Viewmodel tweaks

Minh is continuing his work on viewmodel animation fixes. After tweaking a ton of them last week, there are only a few more to go before he moves on to animal animations.

Shooting through/under stone doorway

There has been an issue with being able to shoot through a small slat under a stone doorway in certain situations (mainly during raids). This has been resolved.

Other things

  • Fixed various issues with dungeons
  • Fixed issue with players being culled when looking over a low wall
  • Fixed being able to drop items between icons

What’s New In Rust

10:10am EST – We have confirmation from the official Rust Twitter that the update will hit in a couple hours. Also,

Also, new skins are live!


What’s in store? A new animal AI, improved sounds and models, better large furnace placement,

a fresh version of Unity, along with a bunch of other changes and tweaks.

New animal AI

After weeks in development, the new system for animal ‘intelligence’ is set to go live with this update.

Although the Rust wildlife will still look the same, they should move much better than before –

no more jutting up and down sheer cliffs or running through stuff. Some also now have meaty gibs!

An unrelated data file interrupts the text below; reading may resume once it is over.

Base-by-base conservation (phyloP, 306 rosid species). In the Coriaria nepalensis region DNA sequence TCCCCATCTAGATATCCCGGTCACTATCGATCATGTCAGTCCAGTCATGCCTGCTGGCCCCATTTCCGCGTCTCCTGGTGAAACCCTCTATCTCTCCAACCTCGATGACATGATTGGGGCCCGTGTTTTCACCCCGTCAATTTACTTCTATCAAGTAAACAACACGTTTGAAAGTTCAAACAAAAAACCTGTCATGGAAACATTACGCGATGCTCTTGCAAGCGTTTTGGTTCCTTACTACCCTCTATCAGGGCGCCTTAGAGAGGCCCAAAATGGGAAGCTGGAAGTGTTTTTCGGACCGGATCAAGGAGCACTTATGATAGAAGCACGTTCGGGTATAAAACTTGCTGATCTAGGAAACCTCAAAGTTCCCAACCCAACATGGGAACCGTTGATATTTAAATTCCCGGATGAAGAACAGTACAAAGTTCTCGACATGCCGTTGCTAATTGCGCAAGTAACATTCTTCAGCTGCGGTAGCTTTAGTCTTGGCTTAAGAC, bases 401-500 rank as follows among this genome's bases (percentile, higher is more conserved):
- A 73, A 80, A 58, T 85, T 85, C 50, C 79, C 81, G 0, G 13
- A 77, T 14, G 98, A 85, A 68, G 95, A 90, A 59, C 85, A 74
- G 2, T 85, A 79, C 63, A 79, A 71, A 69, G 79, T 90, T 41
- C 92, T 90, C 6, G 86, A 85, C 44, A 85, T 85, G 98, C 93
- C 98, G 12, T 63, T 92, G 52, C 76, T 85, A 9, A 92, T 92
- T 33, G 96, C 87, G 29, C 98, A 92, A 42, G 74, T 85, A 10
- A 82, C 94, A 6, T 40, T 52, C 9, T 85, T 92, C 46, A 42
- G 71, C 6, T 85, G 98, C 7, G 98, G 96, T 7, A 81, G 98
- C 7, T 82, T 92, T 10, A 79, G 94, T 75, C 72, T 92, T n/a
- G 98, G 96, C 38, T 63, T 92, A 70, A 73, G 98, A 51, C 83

As with any first iteration – especially one of this magnitude – there is still a lot of work to be done.

This launch is the baseline functionality. Once in place, the team will be able to build over time;

adding new models, animations, sounds, and hopefully creating unique behavior for each animal.

Don’t be surprised to see bugs, glitches, or just overall wonky animal behavior this week and expect more

improvements and optimizations to AI over the coming patches.

Better large furnace placement

A great quality of life improvement this week, large furnaces are now much easier to place on uneven terrain.

Also, their foundations extend down further than before.


Rust Hack Report is back

After being silent for over a month, the Twitter feed of game banned cheaters, @RustHackReport, is back.

How better than to come back with a bang? It added ~2,400 bans to the still growing list (although much of that is probably backlog).